Microsoft Exchange and Blackberry Server Specialists


If you have replaced a server with one of different name, but fear that applications or users may still be using the old NETBIOS name, then you can configure a NETBIOS alias. This will mean the new server will also respond to the old name.

A good example of when this could be useful is when a replacement Exchange server as been deployed, but there is a script used for the automatic configuration of Outlook, or you cannot be guaranteed that all Outlook clients have connected and been redirected to the new server.

To configure a NETBIOS Alias, you need to make a change to the registry.


Ensure that you have removed all references to the old server before continuing. If this is Exchange for example, the old server needs to have been removed correctly, otherwise you will have a confused Exchange organisation which may try and replicate traffic to itself! The old machine needs to have been removed from the domain and either had its name changed, or wiped, so that another machine cannot come up with the same name.

Registry Key

The key is at this location.


Add a new REG_SZ value with the name of "OptionalNames". For the string and the name of the server name that you want this machine to respond to : "OLD-SERVER". No domain information - so not example.local etc.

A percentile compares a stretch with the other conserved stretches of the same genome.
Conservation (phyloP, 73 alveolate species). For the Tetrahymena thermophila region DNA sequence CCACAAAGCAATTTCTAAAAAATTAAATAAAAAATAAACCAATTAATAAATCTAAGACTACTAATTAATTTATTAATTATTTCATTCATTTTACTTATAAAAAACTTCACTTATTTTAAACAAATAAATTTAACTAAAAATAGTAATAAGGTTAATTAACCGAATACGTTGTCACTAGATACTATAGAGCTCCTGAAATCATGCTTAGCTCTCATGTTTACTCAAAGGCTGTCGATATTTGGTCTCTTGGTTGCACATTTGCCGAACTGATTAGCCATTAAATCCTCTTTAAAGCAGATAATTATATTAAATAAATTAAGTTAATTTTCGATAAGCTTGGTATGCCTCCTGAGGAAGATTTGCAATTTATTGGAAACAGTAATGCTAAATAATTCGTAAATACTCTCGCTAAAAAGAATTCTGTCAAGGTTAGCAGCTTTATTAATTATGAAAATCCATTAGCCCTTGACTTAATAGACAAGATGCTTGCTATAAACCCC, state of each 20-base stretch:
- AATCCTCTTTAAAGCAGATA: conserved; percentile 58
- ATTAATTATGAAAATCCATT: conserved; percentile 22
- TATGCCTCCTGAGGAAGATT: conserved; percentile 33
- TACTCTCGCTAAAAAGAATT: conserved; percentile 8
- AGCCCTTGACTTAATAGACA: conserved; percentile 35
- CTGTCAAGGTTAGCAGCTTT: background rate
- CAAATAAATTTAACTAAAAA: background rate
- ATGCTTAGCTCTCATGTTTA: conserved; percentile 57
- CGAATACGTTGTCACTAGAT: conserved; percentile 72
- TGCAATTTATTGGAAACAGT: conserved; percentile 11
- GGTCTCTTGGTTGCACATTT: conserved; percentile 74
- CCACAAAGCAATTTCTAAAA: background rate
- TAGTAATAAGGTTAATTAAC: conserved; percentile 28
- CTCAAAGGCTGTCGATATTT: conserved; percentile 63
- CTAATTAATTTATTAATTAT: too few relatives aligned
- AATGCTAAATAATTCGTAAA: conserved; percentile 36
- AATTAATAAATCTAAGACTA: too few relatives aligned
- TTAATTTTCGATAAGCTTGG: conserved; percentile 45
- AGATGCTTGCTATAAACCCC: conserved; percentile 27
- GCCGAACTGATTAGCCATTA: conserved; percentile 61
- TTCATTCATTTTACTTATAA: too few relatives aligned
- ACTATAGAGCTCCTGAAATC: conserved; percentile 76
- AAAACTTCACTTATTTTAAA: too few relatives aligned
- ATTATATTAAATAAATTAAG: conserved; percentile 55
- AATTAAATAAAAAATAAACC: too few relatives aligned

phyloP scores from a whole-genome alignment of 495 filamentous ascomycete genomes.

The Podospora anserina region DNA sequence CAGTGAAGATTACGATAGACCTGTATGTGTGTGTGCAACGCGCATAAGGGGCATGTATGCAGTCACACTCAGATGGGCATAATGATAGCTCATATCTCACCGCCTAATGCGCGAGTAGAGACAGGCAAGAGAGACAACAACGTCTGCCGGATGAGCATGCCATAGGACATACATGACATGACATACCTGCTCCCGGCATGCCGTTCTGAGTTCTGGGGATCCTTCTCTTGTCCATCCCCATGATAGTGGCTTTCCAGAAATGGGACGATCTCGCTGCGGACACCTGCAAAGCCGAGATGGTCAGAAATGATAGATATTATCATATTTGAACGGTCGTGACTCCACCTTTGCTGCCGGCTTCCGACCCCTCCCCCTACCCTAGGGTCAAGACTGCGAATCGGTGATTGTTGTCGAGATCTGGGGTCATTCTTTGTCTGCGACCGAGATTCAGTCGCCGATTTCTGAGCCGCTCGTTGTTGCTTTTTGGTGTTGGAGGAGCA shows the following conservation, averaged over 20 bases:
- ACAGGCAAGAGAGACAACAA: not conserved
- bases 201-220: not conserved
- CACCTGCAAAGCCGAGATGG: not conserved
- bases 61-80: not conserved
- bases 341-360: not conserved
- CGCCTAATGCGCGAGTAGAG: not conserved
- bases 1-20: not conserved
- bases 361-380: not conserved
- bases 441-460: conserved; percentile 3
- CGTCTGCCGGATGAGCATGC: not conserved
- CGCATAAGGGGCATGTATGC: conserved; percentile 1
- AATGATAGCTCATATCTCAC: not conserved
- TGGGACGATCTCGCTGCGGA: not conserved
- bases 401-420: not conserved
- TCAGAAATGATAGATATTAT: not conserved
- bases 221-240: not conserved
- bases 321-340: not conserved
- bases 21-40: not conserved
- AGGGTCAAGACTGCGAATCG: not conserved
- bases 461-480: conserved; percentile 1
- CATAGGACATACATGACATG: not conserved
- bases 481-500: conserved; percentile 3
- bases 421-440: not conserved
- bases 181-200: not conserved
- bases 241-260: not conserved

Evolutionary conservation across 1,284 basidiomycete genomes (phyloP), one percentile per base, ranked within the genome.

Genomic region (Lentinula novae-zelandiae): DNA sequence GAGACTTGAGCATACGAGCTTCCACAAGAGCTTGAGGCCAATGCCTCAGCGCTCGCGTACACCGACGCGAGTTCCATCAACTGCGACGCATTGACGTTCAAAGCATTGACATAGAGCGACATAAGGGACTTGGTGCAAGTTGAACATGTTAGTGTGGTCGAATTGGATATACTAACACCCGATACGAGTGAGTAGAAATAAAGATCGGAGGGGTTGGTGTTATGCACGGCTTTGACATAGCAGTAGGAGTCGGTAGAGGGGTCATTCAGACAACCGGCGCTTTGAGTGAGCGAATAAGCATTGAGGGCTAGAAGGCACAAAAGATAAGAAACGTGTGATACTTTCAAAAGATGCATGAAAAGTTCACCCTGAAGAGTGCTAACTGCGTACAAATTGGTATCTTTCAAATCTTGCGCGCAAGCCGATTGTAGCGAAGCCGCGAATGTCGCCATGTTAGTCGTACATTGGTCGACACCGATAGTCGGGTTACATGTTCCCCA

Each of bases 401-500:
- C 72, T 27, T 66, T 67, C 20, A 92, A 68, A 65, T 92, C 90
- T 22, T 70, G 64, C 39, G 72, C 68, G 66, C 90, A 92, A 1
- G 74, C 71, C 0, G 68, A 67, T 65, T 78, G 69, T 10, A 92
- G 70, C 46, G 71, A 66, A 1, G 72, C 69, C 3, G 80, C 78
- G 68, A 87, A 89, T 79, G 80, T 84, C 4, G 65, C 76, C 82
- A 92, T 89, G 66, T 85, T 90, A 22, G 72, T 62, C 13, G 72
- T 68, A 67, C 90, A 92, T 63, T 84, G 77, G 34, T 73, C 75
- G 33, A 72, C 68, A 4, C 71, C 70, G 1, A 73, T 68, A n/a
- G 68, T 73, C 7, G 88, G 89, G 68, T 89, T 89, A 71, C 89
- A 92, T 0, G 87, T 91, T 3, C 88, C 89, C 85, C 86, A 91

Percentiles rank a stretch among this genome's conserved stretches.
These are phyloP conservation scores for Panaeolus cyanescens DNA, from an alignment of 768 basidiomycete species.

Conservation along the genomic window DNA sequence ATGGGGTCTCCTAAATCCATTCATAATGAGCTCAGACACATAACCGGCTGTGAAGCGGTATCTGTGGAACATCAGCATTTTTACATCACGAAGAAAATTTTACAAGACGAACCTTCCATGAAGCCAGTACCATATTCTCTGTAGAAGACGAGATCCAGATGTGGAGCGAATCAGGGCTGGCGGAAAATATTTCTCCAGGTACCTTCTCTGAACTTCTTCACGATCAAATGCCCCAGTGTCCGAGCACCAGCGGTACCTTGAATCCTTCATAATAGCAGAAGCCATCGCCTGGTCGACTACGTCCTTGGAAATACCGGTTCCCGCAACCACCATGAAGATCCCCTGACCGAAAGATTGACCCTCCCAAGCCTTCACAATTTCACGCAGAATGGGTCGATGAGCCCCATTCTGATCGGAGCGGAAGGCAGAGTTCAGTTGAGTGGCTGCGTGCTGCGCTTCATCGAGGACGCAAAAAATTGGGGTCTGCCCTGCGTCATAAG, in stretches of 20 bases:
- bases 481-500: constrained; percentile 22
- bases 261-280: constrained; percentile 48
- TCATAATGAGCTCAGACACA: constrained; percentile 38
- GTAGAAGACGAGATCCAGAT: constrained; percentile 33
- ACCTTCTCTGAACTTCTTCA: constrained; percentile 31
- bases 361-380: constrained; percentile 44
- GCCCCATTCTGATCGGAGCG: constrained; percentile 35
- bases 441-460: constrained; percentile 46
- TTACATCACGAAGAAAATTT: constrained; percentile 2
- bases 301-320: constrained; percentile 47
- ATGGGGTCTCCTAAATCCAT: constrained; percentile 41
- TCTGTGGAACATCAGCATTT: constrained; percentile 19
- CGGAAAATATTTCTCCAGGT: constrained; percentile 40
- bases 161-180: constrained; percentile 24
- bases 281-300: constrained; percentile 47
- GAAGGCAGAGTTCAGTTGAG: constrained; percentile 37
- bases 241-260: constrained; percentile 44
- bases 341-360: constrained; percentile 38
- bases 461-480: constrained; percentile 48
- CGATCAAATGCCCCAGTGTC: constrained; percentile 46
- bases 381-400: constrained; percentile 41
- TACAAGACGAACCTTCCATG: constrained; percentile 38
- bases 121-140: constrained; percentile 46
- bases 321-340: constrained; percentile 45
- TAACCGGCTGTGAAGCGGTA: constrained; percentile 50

If you need to have multiple names, for example after a server consolidation, then use the type REG_MULTI_SZ instead.

After making the change, reboot the machine.

Don't forget DNS!

You should also make an entry in your Active Directory DNS for this name, so that the FQDN resolves to the replacement server.
That would be a new A record (if static IP address) or CNAME (if dynamic).

For an A record it would be OLD-SERVER and would have the IP address of the new replacement server.

For a CNAME, it would be called OLD-SERVER and would have the fully qualified name of the new server (new-server.example.local).